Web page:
A little-known issue with the iPad and its magnetic Smart Covers that can affect pacemakers has been brought to light by a fourteen-year old US school kid.
Gianna Chien discovered that the magnets in the tablet and its cover can inadvertently shut off the defibrillators keeping people alive.
Pacemakers use magnets as a safety measure to switch off the internal devices. Though an iPad’s magnets are too small to affect a user when held at a reading distance, if the magnets get too close to the user’s chest (the example being given if a user falls asleep with the tablet resting on their chest), the unit can be affected.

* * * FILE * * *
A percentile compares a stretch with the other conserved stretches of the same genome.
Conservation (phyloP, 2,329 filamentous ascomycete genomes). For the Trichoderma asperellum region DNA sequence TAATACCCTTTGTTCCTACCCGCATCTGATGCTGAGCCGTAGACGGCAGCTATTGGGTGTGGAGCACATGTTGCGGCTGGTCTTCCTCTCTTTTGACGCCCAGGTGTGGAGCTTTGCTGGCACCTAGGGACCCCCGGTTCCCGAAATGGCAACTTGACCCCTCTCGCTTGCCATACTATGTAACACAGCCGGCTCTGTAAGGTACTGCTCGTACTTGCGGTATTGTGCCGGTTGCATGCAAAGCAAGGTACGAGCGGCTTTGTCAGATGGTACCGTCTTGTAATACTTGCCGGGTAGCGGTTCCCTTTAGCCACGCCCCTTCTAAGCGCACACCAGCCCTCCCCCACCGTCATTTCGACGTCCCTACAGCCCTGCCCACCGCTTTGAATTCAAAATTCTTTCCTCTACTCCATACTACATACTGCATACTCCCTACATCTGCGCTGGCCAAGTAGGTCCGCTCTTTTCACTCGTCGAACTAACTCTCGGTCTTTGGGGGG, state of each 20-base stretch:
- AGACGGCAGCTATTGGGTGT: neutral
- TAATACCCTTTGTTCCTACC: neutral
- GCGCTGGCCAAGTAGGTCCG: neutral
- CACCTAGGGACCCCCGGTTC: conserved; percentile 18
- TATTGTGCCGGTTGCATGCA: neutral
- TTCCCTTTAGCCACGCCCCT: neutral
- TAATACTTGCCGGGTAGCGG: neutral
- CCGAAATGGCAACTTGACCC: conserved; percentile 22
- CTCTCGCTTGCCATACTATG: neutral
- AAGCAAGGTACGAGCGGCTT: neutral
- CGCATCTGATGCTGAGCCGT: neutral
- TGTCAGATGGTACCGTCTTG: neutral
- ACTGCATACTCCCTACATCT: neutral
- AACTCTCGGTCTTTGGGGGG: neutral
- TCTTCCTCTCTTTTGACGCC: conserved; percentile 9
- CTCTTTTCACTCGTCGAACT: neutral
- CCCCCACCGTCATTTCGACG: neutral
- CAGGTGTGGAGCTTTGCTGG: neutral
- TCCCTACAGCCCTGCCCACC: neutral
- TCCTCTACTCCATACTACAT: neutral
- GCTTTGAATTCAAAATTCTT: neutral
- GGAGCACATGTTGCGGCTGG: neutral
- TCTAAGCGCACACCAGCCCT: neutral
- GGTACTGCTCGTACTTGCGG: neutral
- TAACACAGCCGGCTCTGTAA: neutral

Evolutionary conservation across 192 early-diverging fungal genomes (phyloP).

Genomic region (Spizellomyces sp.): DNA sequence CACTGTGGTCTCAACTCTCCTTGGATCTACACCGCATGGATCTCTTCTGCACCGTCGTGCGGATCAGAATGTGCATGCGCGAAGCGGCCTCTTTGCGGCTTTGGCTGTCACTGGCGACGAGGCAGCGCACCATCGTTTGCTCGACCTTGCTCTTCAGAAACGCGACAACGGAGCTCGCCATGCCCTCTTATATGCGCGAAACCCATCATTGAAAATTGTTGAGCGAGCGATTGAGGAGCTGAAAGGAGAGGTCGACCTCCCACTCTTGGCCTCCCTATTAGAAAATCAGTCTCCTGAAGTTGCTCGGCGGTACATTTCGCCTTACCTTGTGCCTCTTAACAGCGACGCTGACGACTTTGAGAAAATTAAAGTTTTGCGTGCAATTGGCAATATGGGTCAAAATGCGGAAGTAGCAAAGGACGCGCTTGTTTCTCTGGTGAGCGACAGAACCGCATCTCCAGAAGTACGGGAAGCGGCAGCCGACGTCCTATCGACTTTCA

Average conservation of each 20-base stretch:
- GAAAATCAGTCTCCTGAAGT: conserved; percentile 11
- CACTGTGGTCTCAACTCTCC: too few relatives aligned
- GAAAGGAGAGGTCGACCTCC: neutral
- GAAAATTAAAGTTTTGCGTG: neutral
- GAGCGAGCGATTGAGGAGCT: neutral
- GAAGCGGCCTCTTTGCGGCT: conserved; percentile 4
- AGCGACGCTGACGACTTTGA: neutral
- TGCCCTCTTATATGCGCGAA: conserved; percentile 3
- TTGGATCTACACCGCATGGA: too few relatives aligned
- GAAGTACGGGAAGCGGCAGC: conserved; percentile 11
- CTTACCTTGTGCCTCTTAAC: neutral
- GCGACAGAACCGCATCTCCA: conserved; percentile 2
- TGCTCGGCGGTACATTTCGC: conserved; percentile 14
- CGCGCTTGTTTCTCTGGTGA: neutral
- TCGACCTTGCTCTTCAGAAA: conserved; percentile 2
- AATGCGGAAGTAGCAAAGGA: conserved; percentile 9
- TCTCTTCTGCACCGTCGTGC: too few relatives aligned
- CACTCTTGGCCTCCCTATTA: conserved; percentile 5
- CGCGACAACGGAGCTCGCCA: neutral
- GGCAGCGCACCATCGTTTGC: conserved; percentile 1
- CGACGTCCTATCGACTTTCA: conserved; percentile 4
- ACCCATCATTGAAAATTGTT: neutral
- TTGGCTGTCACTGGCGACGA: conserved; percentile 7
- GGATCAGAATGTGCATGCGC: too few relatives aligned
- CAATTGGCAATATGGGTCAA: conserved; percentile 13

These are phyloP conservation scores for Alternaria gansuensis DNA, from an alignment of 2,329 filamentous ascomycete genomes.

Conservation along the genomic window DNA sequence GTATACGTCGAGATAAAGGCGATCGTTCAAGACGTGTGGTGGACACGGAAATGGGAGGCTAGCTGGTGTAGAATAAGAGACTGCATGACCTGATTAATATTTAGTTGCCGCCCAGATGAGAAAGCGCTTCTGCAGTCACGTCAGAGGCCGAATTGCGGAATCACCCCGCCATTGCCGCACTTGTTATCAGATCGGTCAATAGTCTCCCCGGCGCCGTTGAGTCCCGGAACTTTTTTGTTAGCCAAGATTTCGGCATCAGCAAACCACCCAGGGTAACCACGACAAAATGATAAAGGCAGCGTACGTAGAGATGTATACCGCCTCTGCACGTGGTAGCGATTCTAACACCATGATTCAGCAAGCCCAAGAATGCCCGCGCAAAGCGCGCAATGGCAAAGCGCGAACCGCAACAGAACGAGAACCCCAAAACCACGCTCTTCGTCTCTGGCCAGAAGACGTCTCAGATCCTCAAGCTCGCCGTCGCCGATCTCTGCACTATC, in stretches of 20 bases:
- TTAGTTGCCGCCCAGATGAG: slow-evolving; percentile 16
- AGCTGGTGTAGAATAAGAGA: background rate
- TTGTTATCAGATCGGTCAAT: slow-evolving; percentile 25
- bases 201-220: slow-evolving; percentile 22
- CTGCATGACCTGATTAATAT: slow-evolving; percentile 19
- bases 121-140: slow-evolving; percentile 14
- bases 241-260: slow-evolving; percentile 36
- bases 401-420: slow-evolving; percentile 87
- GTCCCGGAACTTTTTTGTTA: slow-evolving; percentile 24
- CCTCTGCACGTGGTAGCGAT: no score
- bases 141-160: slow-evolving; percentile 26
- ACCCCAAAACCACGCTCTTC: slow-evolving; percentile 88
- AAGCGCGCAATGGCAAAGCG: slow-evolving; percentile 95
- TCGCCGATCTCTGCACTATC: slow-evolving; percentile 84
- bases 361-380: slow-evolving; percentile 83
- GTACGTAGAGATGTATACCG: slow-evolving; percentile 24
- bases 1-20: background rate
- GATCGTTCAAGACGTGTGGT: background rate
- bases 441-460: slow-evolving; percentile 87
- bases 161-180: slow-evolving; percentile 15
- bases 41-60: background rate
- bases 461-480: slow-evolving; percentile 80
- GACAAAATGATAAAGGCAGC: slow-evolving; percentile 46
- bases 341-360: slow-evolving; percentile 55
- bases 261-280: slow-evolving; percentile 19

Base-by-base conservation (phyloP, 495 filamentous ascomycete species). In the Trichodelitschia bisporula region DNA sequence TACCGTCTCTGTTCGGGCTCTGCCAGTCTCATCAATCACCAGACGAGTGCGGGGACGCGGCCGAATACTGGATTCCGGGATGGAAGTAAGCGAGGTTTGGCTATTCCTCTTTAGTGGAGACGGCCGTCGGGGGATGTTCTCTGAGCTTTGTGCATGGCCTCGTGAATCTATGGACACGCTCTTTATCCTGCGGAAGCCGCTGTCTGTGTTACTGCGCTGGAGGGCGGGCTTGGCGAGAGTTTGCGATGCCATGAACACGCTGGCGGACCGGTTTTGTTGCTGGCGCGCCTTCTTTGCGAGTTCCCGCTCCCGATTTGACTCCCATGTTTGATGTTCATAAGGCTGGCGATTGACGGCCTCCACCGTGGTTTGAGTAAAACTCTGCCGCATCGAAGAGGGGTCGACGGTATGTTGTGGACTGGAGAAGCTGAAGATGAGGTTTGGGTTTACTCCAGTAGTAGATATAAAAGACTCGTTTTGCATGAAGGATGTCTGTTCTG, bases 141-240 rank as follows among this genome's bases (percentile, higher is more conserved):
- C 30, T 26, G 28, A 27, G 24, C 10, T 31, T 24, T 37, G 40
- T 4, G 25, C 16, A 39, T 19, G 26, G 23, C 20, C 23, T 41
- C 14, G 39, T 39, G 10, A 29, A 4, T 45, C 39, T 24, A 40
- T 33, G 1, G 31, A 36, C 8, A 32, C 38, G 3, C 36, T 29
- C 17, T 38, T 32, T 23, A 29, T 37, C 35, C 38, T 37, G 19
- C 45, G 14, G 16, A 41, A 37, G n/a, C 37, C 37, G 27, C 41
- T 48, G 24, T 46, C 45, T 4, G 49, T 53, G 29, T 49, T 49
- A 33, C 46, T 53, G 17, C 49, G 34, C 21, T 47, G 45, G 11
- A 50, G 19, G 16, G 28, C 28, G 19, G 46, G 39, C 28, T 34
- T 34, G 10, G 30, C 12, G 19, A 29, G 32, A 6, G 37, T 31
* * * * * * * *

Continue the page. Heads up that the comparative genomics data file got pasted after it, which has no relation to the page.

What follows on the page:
Chien’s study found that 30% of patients that placed the iPads on their chests had problems with their pacemakers for a short time afterwards. And while most pacemakers will automatically kick back in once the magnets have been put to a distance, some need to be re-activated manually, leading to a potentially life-threatening situation.
Chien’s findings didn’t earn her first place at the science fair that she entered them into, but has lead to perhaps an even greater prize – she will be presenting her findings to 8,000 doctors at a meeting of the Heart Rhythm Society in Denver.
Despite bringing it to the attention of the masses, it’s not quite Chien’s lone discovery. Apple acknowledge in the documentation for the iPad that the magnets can have an adverse effect on pacemakers. However, it’s a danger that’s been more-or-less tucked under the carpet by Apple, and one that certainly needs more widespread highlighting.